make for glamorous news stories. So to combat this avalanche
of unfounded fears and equip children to better handle the real risks of the real world, I present for you: “Five More Dangerous Things
you should let your children do.” We can counter
this rampant fear-mongering by deliberately creating
opportunities for children to learn to recognize
and mitigate risk. And here they come. Number one: walk to school. Car accidents are the number one cause of death
for children in the United States. And you can reduce that risk greatly simply by reducing
the amount of time spent in cars. The number one fear
of parents in this country is kidnapping. Kidnapping by a non family member doesn’t even make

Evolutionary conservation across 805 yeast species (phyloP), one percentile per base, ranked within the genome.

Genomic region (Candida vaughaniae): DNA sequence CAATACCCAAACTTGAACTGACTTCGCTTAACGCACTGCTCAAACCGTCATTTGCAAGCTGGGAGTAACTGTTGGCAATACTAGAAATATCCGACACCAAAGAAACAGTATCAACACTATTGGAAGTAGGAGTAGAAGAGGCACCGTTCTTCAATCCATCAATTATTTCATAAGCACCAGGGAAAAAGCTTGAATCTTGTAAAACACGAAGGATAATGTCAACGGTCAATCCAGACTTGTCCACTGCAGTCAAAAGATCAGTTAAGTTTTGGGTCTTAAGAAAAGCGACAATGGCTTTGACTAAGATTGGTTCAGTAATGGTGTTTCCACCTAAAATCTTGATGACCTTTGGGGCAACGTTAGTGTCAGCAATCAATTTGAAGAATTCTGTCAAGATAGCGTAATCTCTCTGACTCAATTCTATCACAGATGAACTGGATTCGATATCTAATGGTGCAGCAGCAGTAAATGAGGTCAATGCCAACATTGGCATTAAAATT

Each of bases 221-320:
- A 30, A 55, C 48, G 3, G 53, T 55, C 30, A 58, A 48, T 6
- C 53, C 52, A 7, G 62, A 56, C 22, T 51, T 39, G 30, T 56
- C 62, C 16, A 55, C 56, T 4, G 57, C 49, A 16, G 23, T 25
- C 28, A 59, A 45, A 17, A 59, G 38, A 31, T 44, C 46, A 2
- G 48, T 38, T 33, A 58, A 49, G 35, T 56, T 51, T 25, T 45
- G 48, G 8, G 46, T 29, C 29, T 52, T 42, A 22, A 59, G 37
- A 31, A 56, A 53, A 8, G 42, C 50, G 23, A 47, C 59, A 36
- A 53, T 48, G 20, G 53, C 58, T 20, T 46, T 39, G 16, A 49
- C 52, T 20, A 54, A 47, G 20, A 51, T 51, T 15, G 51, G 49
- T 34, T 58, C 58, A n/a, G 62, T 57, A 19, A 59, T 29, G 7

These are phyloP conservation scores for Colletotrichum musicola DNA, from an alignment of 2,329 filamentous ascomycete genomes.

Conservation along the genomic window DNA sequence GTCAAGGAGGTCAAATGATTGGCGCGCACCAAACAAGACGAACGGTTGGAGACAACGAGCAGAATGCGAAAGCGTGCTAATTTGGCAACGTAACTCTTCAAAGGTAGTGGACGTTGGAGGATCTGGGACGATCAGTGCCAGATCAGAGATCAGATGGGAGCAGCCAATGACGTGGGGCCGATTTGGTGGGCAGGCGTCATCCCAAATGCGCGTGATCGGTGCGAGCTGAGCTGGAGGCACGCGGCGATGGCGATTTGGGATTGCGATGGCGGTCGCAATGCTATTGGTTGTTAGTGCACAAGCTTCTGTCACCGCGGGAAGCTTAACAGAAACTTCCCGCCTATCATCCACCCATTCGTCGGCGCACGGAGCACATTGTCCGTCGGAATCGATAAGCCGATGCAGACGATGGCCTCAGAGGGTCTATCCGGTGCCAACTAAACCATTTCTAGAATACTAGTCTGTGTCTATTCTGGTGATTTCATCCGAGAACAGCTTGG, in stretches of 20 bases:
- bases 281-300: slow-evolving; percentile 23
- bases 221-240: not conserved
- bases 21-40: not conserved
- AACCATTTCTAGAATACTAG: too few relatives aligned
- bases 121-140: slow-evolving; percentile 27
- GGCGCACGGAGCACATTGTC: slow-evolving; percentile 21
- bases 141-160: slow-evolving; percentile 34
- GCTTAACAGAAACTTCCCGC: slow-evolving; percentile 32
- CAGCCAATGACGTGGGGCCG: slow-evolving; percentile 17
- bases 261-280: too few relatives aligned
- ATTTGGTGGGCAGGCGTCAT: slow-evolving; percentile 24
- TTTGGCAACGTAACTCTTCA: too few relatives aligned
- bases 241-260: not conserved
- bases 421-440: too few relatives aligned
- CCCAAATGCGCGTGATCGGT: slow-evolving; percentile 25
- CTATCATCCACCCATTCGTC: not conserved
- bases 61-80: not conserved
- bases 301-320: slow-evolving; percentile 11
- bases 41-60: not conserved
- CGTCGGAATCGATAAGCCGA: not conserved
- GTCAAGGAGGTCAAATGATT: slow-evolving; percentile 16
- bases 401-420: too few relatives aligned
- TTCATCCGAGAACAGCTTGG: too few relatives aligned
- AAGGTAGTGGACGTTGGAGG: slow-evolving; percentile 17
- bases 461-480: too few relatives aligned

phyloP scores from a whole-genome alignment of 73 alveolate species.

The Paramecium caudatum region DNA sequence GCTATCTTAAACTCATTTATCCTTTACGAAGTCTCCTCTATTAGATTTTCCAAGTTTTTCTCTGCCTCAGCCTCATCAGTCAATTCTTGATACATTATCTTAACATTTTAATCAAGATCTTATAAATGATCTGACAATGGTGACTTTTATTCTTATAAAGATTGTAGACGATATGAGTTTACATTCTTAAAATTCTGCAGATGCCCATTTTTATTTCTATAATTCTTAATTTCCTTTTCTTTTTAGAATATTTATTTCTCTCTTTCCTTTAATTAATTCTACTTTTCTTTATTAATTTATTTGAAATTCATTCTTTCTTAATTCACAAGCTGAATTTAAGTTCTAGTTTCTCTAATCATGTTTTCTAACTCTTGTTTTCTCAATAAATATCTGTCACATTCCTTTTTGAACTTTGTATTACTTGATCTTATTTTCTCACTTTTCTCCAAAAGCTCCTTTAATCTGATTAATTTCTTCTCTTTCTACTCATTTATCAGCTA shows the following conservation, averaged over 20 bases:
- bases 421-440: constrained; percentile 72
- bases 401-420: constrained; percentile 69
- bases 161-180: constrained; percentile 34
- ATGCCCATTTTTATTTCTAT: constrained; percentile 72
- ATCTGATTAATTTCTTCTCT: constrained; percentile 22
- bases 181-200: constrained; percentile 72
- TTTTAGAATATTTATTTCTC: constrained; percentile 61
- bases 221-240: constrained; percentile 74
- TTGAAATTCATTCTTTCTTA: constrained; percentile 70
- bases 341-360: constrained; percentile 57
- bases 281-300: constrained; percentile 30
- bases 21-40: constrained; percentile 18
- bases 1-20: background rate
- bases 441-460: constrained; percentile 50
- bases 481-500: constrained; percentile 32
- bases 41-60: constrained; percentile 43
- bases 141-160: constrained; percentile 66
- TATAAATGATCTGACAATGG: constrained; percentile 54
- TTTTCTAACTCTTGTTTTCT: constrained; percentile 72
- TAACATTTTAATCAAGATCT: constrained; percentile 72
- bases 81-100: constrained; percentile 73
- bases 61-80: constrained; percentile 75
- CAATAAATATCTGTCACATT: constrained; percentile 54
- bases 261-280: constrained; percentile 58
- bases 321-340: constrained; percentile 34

the top five thousand things that harm children, but study showed
that children who walk to school are better judges of character, have better situational awareness, and so are therefore
less likely to be victimized. And the habit of walking
pays dividends over a lifetime: improved memory,
consistent exercise habits, independence,
and a long-lasting sense of well-being. Number two: climb trees. When children engage with
natural play structures, they exhibit
greater cognitive engagement — this is a classic study
out of Germany — more attention is paid to the activity. And unlike a jungle gym, the tree requires you to figure out how to climb each moment of it. Each spot in a tree is unique and presents a unique
set of challenges. The child must also
take and demonstrate responsibility for themselves as they ascend up there, out of reach of their parents. And there’s this unique
sense of freedom that comes from being up
in the top of a tree. Number three: burn things
with a magnifying glass. (Laughter) Children learn early that the sun